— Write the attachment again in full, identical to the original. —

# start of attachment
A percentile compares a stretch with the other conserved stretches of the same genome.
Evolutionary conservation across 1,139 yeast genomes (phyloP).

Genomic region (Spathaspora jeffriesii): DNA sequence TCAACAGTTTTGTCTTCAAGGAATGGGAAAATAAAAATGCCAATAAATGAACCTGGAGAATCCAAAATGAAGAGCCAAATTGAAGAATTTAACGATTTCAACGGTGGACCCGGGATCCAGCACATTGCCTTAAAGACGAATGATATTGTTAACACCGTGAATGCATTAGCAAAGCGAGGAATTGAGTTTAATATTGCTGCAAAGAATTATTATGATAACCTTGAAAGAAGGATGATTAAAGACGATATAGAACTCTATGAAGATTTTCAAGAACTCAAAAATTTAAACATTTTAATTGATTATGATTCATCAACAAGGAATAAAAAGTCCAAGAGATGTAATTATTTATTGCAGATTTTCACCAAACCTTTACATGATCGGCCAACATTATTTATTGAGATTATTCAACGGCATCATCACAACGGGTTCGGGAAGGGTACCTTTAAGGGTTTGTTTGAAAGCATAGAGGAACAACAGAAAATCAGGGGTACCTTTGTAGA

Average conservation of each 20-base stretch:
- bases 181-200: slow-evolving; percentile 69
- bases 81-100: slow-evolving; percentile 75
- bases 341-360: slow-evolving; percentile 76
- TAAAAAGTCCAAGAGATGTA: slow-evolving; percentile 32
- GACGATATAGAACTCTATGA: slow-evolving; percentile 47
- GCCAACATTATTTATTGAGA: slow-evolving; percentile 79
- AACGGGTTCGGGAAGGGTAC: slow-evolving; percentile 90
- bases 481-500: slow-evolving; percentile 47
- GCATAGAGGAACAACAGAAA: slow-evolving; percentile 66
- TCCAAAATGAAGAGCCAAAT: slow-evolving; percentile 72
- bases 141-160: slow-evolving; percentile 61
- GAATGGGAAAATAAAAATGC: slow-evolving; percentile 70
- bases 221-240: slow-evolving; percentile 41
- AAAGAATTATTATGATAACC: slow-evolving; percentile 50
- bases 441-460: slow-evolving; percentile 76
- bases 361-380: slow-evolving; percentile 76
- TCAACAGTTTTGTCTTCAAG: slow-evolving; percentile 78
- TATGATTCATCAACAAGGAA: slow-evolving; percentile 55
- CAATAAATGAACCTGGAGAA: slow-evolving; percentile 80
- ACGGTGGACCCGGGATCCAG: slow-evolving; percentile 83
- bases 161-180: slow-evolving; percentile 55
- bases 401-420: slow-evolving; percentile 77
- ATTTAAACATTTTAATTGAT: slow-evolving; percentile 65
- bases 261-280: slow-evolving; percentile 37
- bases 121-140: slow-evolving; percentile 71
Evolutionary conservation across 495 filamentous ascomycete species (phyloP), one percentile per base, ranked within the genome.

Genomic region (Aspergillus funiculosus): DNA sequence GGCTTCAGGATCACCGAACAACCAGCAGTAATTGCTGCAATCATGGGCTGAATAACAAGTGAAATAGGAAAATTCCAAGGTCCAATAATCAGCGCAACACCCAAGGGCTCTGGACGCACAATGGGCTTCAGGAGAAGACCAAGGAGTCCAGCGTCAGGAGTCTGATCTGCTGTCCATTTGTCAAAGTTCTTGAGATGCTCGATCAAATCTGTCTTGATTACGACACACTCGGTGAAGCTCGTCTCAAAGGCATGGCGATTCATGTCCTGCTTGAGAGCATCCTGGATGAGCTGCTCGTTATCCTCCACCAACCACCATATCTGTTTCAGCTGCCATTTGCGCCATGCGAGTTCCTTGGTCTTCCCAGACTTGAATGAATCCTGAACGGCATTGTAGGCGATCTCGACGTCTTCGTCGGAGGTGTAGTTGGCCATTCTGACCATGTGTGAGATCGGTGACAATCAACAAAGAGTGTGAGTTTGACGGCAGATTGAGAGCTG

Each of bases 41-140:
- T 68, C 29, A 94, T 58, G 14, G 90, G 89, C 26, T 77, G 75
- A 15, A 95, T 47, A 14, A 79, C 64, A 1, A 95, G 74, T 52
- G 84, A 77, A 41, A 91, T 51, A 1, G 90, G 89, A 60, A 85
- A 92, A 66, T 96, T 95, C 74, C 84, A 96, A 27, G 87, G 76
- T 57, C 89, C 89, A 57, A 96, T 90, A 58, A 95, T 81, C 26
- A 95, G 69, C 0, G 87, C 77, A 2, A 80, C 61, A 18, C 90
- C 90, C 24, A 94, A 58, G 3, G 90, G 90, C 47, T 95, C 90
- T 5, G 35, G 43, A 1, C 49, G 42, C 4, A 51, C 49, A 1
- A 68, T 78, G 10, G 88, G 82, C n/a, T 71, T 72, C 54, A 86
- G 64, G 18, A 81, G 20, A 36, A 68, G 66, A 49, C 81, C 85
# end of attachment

A percentile compares a stretch with the other conserved stretches of the same genome.
Evolutionary conservation across 1,139 yeast genomes (phyloP).

Genomic region (Spathaspora jeffriesii): DNA sequence TCAACAGTTTTGTCTTCAAGGAATGGGAAAATAAAAATGCCAATAAATGAACCTGGAGAATCCAAAATGAAGAGCCAAATTGAAGAATTTAACGATTTCAACGGTGGACCCGGGATCCAGCACATTGCCTTAAAGACGAATGATATTGTTAACACCGTGAATGCATTAGCAAAGCGAGGAATTGAGTTTAATATTGCTGCAAAGAATTATTATGATAACCTTGAAAGAAGGATGATTAAAGACGATATAGAACTCTATGAAGATTTTCAAGAACTCAAAAATTTAAACATTTTAATTGATTATGATTCATCAACAAGGAATAAAAAGTCCAAGAGATGTAATTATTTATTGCAGATTTTCACCAAACCTTTACATGATCGGCCAACATTATTTATTGAGATTATTCAACGGCATCATCACAACGGGTTCGGGAAGGGTACCTTTAAGGGTTTGTTTGAAAGCATAGAGGAACAACAGAAAATCAGGGGTACCTTTGTAGA

Average conservation of each 20-base stretch:
- bases 181-200: slow-evolving; percentile 69
- bases 81-100: slow-evolving; percentile 75
- bases 341-360: slow-evolving; percentile 76
- TAAAAAGTCCAAGAGATGTA: slow-evolving; percentile 32
- GACGATATAGAACTCTATGA: slow-evolving; percentile 47
- GCCAACATTATTTATTGAGA: slow-evolving; percentile 79
- AACGGGTTCGGGAAGGGTAC: slow-evolving; percentile 90
- bases 481-500: slow-evolving; percentile 47
- GCATAGAGGAACAACAGAAA: slow-evolving; percentile 66
- TCCAAAATGAAGAGCCAAAT: slow-evolving; percentile 72
- bases 141-160: slow-evolving; percentile 61
- GAATGGGAAAATAAAAATGC: slow-evolving; percentile 70
- bases 221-240: slow-evolving; percentile 41
- AAAGAATTATTATGATAACC: slow-evolving; percentile 50
- bases 441-460: slow-evolving; percentile 76
- bases 361-380: slow-evolving; percentile 76
- TCAACAGTTTTGTCTTCAAG: slow-evolving; percentile 78
- TATGATTCATCAACAAGGAA: slow-evolving; percentile 55
- CAATAAATGAACCTGGAGAA: slow-evolving; percentile 80
- ACGGTGGACCCGGGATCCAG: slow-evolving; percentile 83
- bases 161-180: slow-evolving; percentile 55
- bases 401-420: slow-evolving; percentile 77
- ATTTAAACATTTTAATTGAT: slow-evolving; percentile 65
- bases 261-280: slow-evolving; percentile 37
- bases 121-140: slow-evolving; percentile 71
Evolutionary conservation across 495 filamentous ascomycete species (phyloP), one percentile per base, ranked within the genome.

Genomic region (Aspergillus funiculosus): DNA sequence GGCTTCAGGATCACCGAACAACCAGCAGTAATTGCTGCAATCATGGGCTGAATAACAAGTGAAATAGGAAAATTCCAAGGTCCAATAATCAGCGCAACACCCAAGGGCTCTGGACGCACAATGGGCTTCAGGAGAAGACCAAGGAGTCCAGCGTCAGGAGTCTGATCTGCTGTCCATTTGTCAAAGTTCTTGAGATGCTCGATCAAATCTGTCTTGATTACGACACACTCGGTGAAGCTCGTCTCAAAGGCATGGCGATTCATGTCCTGCTTGAGAGCATCCTGGATGAGCTGCTCGTTATCCTCCACCAACCACCATATCTGTTTCAGCTGCCATTTGCGCCATGCGAGTTCCTTGGTCTTCCCAGACTTGAATGAATCCTGAACGGCATTGTAGGCGATCTCGACGTCTTCGTCGGAGGTGTAGTTGGCCATTCTGACCATGTGTGAGATCGGTGACAATCAACAAAGAGTGTGAGTTTGACGGCAGATTGAGAGCTG

Each of bases 41-140:
- T 68, C 29, A 94, T 58, G 14, G 90, G 89, C 26, T 77, G 75
- A 15, A 95, T 47, A 14, A 79, C 64, A 1, A 95, G 74, T 52
- G 84, A 77, A 41, A 91, T 51, A 1, G 90, G 89, A 60, A 85
- A 92, A 66, T 96, T 95, C 74, C 84, A 96, A 27, G 87, G 76
- T 57, C 89, C 89, A 57, A 96, T 90, A 58, A 95, T 81, C 26
- A 95, G 69, C 0, G 87, C 77, A 2, A 80, C 61, A 18, C 90
- C 90, C 24, A 94, A 58, G 3, G 90, G 90, C 47, T 95, C 90
- T 5, G 35, G 43, A 1, C 49, G 42, C 4, A 51, C 49, A 1
- A 68, T 78, G 10, G 88, G 82, C n/a, T 71, T 72, C 54, A 86
- G 64, G 18, A 81, G 20, A 36, A 68, G 66, A 49, C 81, C 85